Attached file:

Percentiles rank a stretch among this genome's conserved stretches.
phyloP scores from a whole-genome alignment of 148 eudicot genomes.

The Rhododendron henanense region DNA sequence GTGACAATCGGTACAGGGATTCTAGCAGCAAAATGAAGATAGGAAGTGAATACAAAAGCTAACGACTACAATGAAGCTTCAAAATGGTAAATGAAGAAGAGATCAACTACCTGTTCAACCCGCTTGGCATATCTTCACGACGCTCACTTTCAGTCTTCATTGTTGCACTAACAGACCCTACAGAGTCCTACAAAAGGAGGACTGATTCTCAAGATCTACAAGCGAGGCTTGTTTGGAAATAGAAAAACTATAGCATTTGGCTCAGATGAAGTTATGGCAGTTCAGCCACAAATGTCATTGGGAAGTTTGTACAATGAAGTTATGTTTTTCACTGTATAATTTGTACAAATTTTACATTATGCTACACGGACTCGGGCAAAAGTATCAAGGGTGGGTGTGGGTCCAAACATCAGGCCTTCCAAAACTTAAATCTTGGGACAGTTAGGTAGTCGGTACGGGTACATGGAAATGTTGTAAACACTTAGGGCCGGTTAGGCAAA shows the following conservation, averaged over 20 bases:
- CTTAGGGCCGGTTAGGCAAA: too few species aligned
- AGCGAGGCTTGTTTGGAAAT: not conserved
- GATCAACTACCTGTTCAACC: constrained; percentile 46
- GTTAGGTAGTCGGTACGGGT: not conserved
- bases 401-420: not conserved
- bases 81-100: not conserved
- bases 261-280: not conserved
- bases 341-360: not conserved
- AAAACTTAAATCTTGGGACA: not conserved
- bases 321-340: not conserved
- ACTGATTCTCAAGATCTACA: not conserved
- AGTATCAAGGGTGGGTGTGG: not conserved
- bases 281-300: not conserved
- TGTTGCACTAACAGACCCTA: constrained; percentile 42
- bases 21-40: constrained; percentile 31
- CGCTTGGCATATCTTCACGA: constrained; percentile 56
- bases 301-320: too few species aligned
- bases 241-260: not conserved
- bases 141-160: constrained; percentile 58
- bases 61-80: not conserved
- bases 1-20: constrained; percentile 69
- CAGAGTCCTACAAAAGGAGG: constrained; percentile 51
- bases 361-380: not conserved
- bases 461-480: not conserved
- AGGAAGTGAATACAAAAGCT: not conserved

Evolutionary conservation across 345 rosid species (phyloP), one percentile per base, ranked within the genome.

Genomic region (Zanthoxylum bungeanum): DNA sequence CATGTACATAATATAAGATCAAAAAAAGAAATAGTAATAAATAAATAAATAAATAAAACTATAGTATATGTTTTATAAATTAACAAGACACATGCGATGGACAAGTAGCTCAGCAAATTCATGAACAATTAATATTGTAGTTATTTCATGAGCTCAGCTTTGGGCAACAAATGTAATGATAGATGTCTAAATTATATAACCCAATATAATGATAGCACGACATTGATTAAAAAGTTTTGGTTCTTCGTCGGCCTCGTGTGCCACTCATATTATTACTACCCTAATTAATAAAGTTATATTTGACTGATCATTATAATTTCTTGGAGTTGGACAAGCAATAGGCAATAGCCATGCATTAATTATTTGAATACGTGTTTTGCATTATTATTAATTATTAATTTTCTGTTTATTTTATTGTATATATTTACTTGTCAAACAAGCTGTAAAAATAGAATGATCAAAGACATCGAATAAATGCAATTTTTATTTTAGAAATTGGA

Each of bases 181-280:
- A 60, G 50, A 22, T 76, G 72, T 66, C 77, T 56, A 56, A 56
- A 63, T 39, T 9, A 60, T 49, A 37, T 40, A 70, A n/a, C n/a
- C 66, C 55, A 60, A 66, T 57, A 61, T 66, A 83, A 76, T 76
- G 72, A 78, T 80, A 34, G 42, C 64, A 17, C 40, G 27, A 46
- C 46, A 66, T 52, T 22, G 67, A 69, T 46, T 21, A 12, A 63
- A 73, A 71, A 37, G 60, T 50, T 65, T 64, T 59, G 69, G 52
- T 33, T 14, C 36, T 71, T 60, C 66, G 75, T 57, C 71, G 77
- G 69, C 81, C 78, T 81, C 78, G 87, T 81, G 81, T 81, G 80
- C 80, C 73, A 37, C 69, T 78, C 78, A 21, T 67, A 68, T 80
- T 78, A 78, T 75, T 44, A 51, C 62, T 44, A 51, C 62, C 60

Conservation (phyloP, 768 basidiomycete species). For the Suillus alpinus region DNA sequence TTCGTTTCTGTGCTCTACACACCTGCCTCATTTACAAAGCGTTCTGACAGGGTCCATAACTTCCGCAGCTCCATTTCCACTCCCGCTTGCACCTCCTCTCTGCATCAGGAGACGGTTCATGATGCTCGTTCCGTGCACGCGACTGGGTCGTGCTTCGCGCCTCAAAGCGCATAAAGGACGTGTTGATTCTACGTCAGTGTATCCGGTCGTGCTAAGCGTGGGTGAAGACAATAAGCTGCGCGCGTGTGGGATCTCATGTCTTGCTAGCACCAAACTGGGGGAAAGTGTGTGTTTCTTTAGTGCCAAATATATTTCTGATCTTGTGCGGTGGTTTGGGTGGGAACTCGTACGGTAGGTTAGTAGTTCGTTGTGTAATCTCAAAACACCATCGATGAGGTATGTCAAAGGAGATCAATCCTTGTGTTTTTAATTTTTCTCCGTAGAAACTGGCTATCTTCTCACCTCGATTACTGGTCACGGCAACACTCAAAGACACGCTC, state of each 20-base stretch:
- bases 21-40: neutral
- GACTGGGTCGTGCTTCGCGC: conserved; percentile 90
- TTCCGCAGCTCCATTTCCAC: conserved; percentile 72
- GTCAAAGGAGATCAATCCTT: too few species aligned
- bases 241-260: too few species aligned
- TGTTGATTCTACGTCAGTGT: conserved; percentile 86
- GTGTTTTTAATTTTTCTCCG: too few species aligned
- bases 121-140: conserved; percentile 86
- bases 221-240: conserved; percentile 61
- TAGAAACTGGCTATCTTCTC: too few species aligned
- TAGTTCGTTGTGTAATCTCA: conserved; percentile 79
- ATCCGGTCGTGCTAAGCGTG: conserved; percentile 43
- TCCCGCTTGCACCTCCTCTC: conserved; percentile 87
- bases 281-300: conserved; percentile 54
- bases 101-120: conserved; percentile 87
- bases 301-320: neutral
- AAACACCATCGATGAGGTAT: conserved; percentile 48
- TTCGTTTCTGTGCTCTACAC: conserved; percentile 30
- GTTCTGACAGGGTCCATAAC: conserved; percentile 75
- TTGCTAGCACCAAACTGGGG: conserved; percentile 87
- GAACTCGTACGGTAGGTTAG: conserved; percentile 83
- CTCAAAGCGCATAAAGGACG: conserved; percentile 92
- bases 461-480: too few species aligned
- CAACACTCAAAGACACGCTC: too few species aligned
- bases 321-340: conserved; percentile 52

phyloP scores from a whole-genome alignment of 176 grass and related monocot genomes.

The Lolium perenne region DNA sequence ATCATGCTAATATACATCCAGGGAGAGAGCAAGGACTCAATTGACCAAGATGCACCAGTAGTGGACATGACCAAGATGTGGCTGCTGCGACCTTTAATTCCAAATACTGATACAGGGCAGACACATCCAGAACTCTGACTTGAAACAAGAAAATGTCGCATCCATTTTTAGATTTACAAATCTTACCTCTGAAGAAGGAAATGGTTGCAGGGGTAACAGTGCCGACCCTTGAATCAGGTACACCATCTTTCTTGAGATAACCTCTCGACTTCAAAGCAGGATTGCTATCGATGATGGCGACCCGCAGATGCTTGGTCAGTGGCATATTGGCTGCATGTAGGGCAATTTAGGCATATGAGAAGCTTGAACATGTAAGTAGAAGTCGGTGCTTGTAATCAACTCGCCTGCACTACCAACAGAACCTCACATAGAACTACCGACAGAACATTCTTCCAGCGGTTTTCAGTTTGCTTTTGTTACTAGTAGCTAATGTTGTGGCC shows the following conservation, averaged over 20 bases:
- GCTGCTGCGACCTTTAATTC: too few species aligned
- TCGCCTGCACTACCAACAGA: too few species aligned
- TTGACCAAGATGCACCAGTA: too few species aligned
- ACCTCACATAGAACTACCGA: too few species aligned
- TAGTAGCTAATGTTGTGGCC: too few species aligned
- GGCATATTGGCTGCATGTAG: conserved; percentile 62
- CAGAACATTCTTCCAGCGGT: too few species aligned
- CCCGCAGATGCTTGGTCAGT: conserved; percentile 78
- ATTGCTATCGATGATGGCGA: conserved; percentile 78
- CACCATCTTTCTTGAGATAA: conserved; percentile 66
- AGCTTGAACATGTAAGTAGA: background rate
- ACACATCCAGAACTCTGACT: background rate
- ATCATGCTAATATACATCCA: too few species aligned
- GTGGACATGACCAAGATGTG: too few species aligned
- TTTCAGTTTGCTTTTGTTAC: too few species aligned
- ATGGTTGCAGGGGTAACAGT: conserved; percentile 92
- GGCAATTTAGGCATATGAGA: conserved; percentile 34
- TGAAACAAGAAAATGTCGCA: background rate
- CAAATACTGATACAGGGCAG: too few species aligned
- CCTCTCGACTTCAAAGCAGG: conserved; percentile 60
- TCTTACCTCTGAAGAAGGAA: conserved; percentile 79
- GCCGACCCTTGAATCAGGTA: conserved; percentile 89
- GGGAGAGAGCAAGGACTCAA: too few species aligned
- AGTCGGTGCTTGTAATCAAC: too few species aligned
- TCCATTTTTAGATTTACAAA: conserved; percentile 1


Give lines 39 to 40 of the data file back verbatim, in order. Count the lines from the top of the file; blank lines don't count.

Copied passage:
- G 69, C 81, C 78, T 81, C 78, G 87, T 81, G 81, T 81, G 80
- C 80, C 73, A 37, C 69, T 78, C 78, A 21, T 67, A 68, T 80